The European Commission has launched an in-depth investigation into whether Nike unfairly benefitted from tax rulings in the Netherlands.The Commission will investigate carefully the tax treatment of Nike in the Netherlands, to assess whether it is in line with EU State aid rules.
The Dutch government determined, over five rulings made from 2006 to 2015, that the royalty would be calculated based on a limited operating margin that was based on sales in the country. The Commission said those rulings “may not reflect economic reality” and that the tax breaks Nike receives in the Netherlands are higher than what independent companies would normally negotiate based on market terms in harmony with the arm’s length principle.
The Netherlands has already agreed to an update of its tax code. The Commission revealed that the Dutch government has announced plans to reform and tighten requirements for tax rulings on international structures—especially if the ruling is meant to allow that structure to avoid EU or Dutch taxes.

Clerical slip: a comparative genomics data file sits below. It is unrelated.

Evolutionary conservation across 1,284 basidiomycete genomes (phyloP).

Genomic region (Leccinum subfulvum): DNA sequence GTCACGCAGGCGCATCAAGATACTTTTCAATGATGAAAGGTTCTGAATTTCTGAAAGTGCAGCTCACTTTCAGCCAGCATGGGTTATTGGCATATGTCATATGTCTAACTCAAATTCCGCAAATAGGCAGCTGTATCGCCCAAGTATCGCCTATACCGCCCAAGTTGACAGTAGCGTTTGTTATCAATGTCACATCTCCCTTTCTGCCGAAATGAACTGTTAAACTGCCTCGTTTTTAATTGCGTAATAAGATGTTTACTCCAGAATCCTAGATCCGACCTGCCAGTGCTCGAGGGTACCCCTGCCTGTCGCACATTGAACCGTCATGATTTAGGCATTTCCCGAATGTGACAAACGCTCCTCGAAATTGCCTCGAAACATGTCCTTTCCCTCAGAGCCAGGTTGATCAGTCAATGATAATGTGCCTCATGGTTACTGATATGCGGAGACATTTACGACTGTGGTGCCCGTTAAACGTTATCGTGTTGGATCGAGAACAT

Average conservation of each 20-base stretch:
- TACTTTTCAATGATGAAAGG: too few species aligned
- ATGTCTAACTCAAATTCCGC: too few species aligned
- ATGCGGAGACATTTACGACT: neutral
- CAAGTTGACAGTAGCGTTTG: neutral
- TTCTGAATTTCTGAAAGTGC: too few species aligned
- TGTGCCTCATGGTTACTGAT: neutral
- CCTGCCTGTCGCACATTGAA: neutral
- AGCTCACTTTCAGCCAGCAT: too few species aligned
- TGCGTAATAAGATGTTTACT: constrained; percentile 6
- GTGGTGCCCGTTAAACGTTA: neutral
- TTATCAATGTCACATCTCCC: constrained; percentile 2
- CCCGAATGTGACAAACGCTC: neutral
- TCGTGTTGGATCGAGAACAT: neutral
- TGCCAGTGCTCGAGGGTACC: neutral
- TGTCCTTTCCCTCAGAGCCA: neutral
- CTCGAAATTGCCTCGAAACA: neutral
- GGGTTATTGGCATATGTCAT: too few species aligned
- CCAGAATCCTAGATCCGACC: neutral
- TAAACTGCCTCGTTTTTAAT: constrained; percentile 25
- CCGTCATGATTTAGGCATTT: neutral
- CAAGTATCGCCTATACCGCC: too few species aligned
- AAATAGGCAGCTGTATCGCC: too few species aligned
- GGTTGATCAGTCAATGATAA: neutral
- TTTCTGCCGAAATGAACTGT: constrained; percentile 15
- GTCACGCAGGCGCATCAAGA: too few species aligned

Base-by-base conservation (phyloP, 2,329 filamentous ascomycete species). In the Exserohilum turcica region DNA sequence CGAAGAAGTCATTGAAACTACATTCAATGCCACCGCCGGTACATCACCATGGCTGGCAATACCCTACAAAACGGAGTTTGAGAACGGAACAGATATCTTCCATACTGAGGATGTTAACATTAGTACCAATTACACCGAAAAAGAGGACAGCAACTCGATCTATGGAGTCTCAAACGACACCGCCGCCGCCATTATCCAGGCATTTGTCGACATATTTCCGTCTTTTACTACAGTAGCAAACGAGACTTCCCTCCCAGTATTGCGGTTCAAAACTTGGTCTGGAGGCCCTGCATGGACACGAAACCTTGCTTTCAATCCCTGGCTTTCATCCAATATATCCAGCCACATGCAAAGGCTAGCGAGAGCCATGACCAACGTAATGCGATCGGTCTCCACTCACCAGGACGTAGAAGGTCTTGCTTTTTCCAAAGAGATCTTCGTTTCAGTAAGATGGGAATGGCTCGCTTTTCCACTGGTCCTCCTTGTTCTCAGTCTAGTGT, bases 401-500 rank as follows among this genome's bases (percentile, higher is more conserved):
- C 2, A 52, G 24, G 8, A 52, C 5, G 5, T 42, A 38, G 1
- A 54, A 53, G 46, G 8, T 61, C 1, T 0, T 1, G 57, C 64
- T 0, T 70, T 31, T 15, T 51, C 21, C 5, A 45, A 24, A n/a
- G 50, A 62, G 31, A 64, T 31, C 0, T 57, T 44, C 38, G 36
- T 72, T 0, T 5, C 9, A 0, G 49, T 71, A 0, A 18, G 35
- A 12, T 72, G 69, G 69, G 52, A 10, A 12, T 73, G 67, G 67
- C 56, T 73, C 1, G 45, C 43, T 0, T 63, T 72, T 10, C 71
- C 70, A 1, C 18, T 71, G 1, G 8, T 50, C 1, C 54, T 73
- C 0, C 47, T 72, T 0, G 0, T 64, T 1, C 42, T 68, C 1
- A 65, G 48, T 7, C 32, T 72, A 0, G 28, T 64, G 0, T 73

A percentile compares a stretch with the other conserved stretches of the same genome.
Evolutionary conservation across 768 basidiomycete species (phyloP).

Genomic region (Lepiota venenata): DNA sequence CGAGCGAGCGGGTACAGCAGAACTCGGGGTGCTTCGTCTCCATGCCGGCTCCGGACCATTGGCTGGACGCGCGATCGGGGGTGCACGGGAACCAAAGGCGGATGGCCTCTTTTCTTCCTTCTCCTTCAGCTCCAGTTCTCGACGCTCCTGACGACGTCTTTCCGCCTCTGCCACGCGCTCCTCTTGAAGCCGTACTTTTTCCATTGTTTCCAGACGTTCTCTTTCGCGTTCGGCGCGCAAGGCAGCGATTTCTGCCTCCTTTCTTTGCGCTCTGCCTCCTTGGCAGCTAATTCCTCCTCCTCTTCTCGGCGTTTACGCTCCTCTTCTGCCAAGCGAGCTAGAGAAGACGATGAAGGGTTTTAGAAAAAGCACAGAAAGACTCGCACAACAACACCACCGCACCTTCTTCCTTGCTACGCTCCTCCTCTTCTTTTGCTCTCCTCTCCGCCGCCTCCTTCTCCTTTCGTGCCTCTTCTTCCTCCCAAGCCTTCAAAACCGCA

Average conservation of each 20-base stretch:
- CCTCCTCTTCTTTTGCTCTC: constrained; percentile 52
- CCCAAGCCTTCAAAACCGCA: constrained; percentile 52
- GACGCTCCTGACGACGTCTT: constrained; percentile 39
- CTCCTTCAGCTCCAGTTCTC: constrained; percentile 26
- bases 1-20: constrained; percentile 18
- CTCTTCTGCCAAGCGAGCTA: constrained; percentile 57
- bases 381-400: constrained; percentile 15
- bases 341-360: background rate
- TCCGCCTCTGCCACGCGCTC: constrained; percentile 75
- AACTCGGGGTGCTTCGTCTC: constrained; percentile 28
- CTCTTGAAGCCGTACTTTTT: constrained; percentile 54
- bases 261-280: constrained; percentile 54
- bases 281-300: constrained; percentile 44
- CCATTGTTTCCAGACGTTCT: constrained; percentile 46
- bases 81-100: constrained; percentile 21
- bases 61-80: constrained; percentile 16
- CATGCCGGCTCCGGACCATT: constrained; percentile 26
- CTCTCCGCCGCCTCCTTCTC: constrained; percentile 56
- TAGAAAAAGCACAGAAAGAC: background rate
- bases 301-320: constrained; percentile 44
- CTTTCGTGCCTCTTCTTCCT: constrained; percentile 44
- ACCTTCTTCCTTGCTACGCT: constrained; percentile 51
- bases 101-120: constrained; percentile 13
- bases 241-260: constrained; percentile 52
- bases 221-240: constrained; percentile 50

The Commission has made a number of high-profile rulings on tax codes in recent years, often going after American companies like Apple, Starbucks and McDonalds. In 2017, for one, the Commission found that Amazon had skirted Irish tax laws, and, in turn, it recovered 282.7 million euros ($325.25 million) from the company.